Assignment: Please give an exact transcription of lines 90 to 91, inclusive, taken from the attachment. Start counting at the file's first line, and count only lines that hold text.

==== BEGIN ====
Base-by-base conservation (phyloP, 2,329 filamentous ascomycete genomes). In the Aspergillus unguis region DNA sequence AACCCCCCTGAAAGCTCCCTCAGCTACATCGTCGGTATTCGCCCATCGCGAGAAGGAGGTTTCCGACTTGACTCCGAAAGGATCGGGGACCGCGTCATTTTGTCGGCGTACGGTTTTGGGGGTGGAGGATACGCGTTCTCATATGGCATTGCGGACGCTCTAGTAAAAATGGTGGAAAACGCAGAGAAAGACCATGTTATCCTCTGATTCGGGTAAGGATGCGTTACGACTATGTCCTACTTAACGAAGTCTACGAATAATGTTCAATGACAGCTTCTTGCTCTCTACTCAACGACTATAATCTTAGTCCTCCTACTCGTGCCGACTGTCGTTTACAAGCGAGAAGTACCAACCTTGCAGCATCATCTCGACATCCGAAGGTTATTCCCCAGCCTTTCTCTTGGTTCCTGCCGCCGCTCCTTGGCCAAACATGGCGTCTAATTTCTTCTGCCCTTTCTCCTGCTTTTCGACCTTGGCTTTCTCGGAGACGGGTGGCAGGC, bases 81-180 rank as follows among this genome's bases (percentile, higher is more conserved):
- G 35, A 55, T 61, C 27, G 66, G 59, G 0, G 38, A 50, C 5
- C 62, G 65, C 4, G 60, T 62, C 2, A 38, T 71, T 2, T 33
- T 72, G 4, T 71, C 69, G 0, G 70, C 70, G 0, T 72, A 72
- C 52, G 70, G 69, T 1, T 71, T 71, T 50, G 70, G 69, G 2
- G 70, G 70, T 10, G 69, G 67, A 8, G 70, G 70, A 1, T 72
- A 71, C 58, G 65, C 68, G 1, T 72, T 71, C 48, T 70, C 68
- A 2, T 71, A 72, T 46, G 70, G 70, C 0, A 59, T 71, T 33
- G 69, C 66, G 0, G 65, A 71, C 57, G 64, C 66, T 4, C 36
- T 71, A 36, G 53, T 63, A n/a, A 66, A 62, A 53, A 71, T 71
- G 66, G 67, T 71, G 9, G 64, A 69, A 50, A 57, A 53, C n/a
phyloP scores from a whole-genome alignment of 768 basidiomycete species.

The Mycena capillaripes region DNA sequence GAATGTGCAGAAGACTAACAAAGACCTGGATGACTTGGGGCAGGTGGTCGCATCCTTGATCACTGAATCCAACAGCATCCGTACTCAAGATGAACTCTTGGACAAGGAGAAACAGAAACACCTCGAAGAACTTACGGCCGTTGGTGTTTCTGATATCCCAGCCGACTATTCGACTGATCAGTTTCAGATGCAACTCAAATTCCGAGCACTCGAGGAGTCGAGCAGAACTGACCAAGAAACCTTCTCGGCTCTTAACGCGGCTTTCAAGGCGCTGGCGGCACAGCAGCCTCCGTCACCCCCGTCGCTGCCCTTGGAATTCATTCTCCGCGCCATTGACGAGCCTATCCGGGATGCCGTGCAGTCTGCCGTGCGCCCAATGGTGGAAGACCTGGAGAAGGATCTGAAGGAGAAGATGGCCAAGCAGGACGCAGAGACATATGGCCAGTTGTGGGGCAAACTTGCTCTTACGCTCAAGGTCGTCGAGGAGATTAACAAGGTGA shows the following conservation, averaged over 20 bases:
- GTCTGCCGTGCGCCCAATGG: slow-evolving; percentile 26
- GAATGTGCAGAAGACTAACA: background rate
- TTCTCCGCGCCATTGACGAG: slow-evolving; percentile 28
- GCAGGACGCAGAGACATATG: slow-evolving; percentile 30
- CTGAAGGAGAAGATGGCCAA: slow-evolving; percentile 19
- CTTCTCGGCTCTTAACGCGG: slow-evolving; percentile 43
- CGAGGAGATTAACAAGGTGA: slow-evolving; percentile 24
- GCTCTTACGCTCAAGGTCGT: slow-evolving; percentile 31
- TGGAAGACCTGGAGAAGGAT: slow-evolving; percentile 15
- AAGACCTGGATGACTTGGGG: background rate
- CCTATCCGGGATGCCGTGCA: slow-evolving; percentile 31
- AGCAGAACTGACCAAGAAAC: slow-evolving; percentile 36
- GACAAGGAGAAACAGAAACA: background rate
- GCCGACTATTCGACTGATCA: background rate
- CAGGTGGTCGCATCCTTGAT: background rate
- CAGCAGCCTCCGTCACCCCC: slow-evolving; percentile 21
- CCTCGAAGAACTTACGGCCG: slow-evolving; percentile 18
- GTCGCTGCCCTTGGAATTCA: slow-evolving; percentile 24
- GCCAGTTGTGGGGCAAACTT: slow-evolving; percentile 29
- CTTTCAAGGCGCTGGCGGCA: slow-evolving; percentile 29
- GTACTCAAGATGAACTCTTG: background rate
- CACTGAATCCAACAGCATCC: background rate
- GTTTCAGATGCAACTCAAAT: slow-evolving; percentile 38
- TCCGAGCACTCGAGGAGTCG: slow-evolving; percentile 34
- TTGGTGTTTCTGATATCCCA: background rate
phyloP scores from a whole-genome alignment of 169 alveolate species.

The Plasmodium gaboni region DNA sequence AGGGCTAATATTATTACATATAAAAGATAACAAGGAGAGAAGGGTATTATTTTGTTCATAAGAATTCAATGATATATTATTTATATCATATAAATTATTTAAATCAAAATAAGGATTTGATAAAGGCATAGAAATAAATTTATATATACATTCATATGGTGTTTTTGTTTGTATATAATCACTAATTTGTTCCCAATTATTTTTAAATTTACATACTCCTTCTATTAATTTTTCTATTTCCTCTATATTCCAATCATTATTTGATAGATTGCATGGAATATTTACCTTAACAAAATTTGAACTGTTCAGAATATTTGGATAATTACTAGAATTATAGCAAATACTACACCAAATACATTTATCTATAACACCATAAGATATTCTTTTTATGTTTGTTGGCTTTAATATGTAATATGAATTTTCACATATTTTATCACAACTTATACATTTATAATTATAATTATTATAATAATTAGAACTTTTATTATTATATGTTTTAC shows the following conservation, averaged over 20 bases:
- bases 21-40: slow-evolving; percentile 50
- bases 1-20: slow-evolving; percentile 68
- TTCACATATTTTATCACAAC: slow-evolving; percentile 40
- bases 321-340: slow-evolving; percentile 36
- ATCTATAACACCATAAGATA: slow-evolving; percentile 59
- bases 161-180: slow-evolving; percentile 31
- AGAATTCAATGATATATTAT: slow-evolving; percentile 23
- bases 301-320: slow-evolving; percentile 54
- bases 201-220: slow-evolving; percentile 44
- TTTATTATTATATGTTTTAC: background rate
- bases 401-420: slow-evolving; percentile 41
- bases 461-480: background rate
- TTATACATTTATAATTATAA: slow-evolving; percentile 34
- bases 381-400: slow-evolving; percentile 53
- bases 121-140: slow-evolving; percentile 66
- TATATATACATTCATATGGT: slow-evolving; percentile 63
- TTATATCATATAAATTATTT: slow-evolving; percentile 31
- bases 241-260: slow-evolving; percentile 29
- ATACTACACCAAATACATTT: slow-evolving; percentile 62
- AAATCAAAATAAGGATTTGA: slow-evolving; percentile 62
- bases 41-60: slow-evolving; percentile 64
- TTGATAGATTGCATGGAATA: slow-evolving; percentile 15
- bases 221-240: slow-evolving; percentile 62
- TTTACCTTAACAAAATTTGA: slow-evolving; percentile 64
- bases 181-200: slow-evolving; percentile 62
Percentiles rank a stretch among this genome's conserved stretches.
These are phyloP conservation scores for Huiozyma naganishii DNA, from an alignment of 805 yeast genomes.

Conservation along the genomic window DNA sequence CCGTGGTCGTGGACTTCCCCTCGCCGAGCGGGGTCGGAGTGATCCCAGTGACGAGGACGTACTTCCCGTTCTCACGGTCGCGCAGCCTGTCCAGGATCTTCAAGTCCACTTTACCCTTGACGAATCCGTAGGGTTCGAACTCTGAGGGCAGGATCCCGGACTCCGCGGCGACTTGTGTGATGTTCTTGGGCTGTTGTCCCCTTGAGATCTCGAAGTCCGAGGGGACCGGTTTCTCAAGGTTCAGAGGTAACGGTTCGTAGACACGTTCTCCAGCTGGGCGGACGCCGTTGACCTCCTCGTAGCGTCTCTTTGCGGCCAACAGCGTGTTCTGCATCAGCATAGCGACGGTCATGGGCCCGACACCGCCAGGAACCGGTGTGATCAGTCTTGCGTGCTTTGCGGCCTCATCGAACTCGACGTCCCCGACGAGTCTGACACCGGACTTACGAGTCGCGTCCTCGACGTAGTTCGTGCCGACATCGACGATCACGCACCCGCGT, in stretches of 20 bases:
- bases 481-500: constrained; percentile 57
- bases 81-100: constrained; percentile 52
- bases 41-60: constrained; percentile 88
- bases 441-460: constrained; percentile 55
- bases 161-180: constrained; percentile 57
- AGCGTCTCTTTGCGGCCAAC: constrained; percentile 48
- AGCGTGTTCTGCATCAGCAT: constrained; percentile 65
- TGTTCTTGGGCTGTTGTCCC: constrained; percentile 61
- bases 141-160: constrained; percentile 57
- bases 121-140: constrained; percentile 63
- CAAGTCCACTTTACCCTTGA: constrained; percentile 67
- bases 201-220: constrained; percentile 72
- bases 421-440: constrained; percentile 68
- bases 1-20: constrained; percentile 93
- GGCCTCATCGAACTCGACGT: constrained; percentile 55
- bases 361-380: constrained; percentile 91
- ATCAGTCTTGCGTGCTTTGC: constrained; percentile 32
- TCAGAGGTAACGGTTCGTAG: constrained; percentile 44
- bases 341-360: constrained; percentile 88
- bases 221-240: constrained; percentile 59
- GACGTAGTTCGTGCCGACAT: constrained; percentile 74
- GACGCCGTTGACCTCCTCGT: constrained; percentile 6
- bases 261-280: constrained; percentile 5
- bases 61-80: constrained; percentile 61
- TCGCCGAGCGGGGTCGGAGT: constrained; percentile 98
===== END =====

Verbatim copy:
- GACGCCGTTGACCTCCTCGT: constrained; percentile 6
- bases 261-280: constrained; percentile 5